Blog

Historical Recipe Project: Dolly Varden Cake

post-image

As part of our historical recipe project, our Assistant Manager of Communications Caitlin Coleman brought in Dolly Varden cake!

This cake is named after a Charles Dickens character who became a popular craze in the mid nineteenth century


 

Dolly Varden is a Charles Dolly Varden Cake Historical Recipe Project cultural heritage Caitlin ColemanDickens character from his historical novel, Barnaby Rudge, which was set during eighteenth century anti-Catholic riots in London. The novel was never one of Dickens’ big hits but the character Dolly, a young, charming and fashionable girl, became incredibly popular. Dolly triggered a resurgence in colourful eighteenth century fashions in the mid to late nineteenth century, as well as inspiring many songs, a comic opera, a style of dress, a type of brightly coloured fabric, and a coquettish style of hat. But it didn’t stop there! Soon Dolly Varden also became the name for a mountain range in Nevada, a railroad and mine in British Columbia, a style of dressing table, the name of many nineteenth century baseball teams, and a species of trout.

If you’re confused about how a minor character in a Dickens novel became so popular, people in the nineteenth century wondered the same thing. R.C.F. wrote into the “Our Young Folks” magazine in 1865 trying to understand Dolly’s sudden prominence, and her connection to the new fashion:

“…concerning the all-important personage Dolly Varden. I want to know whence the idea of her dressing so outlandishly is derived. I saw in some magazine that she was taken from Dickens’s account of her in “Barnaby Rudge” – I have read that book through and find nothing said about her dress except that she wore a cherry colored suit. And instead of being crazy, she was always setting other people crazy, especially those of the masculine gender.” (Our Young Folks: An Illustrated Magazine for Boys and Girls, Boston 1865, p.638.)

The Dolly Varden dress featured bright colours and bold patterns, and usually had two different fabrics. The dress had a plain underskirt with a patterned polonaise on top, which was tucked up and ruffled so as to show the layer underneath. It was this vivid layering that inspired the Dolly Varden cake. Two types of cake, one light and one dark, are paired together to form a multi-coloured effect.

As the Dolly Varden cake was extremely popular I had my pick of recipes to choose froDolly Varden cakes -My Favorite Receipt- By Royal Baking Powder Company New York 1909m. I focused on a cook book titled “My Favorite Receipt” which was published by The Royal Baking Powder Company in New York City in 1909. This book features a whopping ten recipes for Dolly Varden cake! I used the recipe provided by Miss Maggie E. Williams, from Sauquoit, N.Y., while also taking a few suggestions from the surrounding recipes.

The Dolly Varden is a pretty cake which would be appropriate for company, while also not being too difficult to make.  A single cake batter is mixed up then divided, and spices and dried fruit are stirred into one half of the batter. I decided to also add some molasses to the dark layer for some extra depth of flavour (per V. Stansbie, 253 Fourth Street, Jersey City). Once baked, the multi-coloured layers are stacked up to make a very attractive cake. Miss Williams suggests putting frosting between the layers, but other recipes suggested jelly, which I thought sounded nicer. After a quick check to see what was the most popular jelly recipe in “My Favorite Receipt” I chose a red currant jelly.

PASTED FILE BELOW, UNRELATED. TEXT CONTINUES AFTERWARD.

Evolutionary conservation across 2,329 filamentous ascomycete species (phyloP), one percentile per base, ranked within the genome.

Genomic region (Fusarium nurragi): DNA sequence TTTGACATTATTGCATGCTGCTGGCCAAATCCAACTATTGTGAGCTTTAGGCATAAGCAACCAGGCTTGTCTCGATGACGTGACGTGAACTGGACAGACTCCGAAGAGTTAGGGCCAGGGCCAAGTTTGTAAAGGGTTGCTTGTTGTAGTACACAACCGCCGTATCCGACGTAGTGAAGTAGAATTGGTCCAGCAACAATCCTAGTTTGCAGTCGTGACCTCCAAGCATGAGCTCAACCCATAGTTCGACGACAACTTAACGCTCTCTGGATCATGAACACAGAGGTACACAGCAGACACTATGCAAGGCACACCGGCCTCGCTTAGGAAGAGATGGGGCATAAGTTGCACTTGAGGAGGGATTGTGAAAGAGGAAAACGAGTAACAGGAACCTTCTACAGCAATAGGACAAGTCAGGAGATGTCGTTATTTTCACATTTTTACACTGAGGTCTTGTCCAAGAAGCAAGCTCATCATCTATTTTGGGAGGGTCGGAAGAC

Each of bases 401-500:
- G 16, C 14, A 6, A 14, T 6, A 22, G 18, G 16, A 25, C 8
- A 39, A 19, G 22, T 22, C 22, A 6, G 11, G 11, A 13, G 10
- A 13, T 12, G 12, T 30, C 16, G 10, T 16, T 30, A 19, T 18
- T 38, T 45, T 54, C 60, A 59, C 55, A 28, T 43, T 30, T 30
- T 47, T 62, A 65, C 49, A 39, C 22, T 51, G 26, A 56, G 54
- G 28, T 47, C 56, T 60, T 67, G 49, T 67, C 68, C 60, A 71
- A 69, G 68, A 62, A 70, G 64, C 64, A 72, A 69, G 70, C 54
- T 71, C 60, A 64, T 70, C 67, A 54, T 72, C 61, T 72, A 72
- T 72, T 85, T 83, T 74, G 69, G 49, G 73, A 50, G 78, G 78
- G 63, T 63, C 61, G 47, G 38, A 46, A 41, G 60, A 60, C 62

For the frosting recipe, I felt a little conflicted. Many Dolly Varden recipes called for frosting that involved raw eggs, which I didn’t feel comfortable feeding to my co-workers. Instead, I chose the “boiled frosting” from Fannie Farmer’s 1896 Boston Cooking School Cookbook. This frosting is essentially a soft meringue that serves the double purpose of a sweet coating, and also forming a thin crust that would help preserve a cake. I had trouble with my frosting getting a bit too thick, so I loosened it with some lemon juice and placed a simple layer of icing on top. A proper Victorian cake would have been decorated much more elaborately.

I was quite pleased with how the cake turned out, the spice layer in particular was very flavourful and moist. The method was simple, and the two toned cake was very pretty!

Written by Caitlin Coleman 

Dolly Varden Cake from Miss Maggie E. Williams, Sauquoit NY (Simplified by Caitlin)White Mountain Cream and Boiled Frosting The Boston Cooking-School Cookbook Fannie Farmer 1896

4 eggs

2 cups sugar

1/2 cup butter

1 cup milk

3 cups flour

2 teaspoons baking powder

2 teaspoons lemon extract

1 1/2 cups currants

1 teaspoon cinnamon

1/2 teaspoon nutmeg

1 tablespoon molasses

Currant jelly

1. Grease two 9″ pans with tall sides and preheat the oven to 35oF

2. Cream butter and sugar and add in eggs one at a time. Stir together the flour and baking powder and add to the creamed mixture in three additions, alternating with milk. Stir in lemon extract.

3. Divide batter in two, and place half into one of your prepared pans. Stir currants, spices and molasses into the remaining batter and spoon into your second pan.

4. Bake for 20-25 minutes, until cake springs back when lightly touched. Let cool slightly and then turn out of pans.

5. Split cake layers in half and sandwich together with jelly, alternating light and dark.

6. Frost, if desired.


Share